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It only has one redeeming quality - 10%

kluseba, September 6th, 2017
Written based on this version: 2017, CD, Motörhead Music (Digipak)

Legendary rock band Motörhead has released numerous outstanding cover tracks throughout the forty years of its incredible career. The group's first single included a cover of Eddie Holland's ''Leavin' Here''. The second single included a rendition of Pink Fairies' ''City Kids''. The band's first studio record even included tight renditions of Hawkwind's ''Motörhead'', ''Lost Johnny'' and ''The Watcher''. The album included a fourth cover song with Tiny Bradshaw's ''The Train Kept-a-Rollin'''. An underrated classic is the band's rendition of Richard Berry's ''Louie Louie''. Think of the cool cover version of Girlschool's ''Emergency'' and Motörhead's collaboration with Girlschool to record Johnny Kidd & The Pirates' ''Please Don't Touch''. I could mention many more excellent examples.

Now, what do all of the aforementioned tracks in common? That's right, none of them is included on Under Cöver, a release that is supposed to showcase the band's greatest cover songs. This fact basically nullifies the purpose of this questionable release alone. It's another example for a cheap attempt by a label to grab some cash from nostalgic fans and to take advantage of Lemmy's legacy in the most disgraceful way.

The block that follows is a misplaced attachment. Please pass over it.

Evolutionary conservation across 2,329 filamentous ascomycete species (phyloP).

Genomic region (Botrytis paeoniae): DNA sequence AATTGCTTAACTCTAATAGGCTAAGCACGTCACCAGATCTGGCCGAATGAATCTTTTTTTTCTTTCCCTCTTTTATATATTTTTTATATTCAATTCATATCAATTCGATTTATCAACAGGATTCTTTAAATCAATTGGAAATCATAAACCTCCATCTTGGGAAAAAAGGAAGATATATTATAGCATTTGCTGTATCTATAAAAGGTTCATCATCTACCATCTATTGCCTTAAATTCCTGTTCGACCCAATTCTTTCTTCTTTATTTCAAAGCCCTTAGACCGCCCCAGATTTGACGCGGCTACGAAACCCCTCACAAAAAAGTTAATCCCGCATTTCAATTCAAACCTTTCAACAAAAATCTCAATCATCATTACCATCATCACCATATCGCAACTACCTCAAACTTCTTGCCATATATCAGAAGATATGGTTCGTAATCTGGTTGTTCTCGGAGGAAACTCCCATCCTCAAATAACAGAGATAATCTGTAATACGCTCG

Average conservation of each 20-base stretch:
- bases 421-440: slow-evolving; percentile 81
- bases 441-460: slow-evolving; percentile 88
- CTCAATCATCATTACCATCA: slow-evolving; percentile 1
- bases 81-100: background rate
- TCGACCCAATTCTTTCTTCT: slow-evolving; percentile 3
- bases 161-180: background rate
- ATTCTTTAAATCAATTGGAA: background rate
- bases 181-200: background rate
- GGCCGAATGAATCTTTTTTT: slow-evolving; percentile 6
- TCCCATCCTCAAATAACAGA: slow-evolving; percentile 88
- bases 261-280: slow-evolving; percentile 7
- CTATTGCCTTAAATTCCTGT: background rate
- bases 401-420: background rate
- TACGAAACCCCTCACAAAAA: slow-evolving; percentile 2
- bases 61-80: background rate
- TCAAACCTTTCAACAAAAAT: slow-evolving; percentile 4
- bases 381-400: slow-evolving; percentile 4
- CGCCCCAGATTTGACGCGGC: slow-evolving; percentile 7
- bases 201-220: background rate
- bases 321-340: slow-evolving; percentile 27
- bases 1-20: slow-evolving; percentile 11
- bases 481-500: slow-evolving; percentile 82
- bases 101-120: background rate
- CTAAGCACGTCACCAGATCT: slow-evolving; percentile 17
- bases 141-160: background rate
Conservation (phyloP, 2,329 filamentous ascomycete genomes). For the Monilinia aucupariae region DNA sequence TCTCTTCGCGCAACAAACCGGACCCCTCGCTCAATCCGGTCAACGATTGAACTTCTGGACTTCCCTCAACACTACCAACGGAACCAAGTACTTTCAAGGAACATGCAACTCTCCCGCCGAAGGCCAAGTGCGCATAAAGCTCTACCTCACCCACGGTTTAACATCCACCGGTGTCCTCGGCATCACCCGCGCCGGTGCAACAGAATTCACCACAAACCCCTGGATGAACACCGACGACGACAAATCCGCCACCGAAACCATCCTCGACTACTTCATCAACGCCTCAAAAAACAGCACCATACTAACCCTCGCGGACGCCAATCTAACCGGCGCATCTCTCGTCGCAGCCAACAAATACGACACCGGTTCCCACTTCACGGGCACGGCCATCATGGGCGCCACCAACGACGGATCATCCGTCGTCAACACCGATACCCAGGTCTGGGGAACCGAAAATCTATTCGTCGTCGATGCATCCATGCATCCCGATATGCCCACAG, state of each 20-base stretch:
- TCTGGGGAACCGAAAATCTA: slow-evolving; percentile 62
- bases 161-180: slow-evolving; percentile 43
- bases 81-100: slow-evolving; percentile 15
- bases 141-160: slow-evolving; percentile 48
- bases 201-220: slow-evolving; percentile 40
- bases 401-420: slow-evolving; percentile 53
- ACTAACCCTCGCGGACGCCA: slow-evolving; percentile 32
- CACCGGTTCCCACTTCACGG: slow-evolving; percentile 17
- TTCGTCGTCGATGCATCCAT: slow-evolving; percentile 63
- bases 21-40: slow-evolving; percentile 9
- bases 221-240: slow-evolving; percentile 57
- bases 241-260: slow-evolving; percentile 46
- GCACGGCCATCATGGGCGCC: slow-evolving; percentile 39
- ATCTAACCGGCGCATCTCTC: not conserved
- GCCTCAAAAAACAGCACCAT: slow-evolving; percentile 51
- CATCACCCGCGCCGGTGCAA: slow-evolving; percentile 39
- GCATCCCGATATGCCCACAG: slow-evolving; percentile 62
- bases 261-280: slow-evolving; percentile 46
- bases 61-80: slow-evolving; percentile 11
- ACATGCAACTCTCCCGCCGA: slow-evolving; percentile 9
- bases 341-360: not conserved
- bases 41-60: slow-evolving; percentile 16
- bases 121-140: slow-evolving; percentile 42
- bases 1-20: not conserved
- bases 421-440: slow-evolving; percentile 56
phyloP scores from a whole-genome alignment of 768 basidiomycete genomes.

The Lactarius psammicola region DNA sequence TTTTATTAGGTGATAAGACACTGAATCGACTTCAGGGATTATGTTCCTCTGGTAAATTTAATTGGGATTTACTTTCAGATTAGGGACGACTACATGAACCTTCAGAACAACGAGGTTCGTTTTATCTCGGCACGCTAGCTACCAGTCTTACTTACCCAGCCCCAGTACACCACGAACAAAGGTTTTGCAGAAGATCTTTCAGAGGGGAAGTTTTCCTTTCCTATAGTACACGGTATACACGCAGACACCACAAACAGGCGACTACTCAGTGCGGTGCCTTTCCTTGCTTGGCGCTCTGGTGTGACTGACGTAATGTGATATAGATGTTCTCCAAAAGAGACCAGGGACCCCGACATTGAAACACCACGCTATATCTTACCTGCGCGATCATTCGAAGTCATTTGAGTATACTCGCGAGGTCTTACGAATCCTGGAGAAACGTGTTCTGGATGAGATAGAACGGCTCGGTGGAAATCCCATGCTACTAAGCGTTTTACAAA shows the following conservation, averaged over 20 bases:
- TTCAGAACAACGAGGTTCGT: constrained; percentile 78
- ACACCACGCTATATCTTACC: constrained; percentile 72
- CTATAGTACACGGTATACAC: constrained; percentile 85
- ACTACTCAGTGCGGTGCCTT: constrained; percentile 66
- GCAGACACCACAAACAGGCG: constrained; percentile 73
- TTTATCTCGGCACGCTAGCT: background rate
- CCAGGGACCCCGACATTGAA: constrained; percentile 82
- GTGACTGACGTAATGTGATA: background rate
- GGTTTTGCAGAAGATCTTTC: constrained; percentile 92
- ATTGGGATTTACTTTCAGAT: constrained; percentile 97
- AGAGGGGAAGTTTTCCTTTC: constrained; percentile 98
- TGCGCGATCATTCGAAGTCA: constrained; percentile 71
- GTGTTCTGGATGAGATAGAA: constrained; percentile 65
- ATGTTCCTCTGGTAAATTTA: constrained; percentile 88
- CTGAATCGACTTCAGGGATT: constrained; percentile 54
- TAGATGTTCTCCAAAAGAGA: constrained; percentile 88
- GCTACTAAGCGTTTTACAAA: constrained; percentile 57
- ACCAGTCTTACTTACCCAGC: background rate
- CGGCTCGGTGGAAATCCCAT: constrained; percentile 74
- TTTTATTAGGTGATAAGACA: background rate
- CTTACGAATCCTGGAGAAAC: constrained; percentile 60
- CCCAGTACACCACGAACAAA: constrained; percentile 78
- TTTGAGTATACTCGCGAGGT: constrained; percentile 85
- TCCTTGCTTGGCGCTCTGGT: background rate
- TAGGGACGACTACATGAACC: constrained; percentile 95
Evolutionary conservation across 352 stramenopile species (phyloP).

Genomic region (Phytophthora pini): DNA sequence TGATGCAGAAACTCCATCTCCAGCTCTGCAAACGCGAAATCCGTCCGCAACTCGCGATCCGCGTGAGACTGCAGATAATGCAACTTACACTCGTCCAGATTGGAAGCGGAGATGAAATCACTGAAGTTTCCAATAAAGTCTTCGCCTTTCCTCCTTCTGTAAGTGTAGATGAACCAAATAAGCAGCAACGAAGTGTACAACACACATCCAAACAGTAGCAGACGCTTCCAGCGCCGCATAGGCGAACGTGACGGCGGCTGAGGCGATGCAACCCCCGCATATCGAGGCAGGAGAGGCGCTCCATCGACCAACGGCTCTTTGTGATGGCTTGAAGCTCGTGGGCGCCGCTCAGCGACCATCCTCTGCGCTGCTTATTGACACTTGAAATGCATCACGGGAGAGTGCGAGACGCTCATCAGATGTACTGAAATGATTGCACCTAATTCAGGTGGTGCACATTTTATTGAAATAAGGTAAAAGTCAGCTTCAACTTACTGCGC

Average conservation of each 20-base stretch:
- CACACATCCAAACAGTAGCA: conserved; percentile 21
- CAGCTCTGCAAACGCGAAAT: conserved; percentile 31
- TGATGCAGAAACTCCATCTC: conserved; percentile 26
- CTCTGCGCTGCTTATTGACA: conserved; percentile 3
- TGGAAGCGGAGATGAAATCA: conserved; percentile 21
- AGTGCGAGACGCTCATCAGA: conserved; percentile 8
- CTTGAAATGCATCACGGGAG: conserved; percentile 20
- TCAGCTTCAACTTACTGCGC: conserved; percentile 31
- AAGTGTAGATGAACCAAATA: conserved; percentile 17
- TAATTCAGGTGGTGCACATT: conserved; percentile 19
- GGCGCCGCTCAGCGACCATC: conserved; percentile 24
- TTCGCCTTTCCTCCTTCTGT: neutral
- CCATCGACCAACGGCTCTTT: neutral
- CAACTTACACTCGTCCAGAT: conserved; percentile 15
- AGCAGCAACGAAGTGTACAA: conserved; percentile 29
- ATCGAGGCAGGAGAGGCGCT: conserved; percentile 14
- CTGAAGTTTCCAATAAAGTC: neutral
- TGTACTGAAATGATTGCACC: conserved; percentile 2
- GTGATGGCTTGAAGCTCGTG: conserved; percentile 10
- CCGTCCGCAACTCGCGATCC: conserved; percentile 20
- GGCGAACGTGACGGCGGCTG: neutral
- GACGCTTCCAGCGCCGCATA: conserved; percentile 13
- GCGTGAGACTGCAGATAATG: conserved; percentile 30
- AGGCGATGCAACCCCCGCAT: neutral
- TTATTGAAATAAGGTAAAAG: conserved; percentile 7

Let's get this clear. The songs on this record are mostly very good. Motörhead's raw rendition of Judas Priest's ''Breaking the Law'' might be better than the original version, the ferocious garage rock take on Metallica's ''Whiplash'' kicks ass and Sex Pistols' ''God Save the Queen'' underlines the band's rebellious spirit and connection to the reckless spirit of the punk scene. There is a reason why punks, rock fans and metal maniacs equally admire Motörhead. It's just that this release itself is incomplete and doesn't do this legendary band any justice.

The only reason why this record doesn't get the worst possible rating is the inclusion of a previously unreleased cover song which is basically the only reason to potentially buy this release. Motörhead covered David Bowie's thoughtful anthem ''Heroes'' to honor one of the most influential musicians of the twentieth century a few months before Lemmy passed away himself. This makes said rendition even more emotional and nostalgic. The song might not be Motörhead's most convincing cover song but it's one of the most authentic, emotional and personal ones and manages to send shivers down my spine.

To keep it short, grab this record if you can find it for five bucks or less to experience the band's hypnotizing, nostalgic and thoughtful rendition of David Bowie's ''Heroes''. This song is the only redeeming quality of this cheap and incomplete compilation. An extensive greatest hits collection of the band would have made much more sense than exchangeable product here.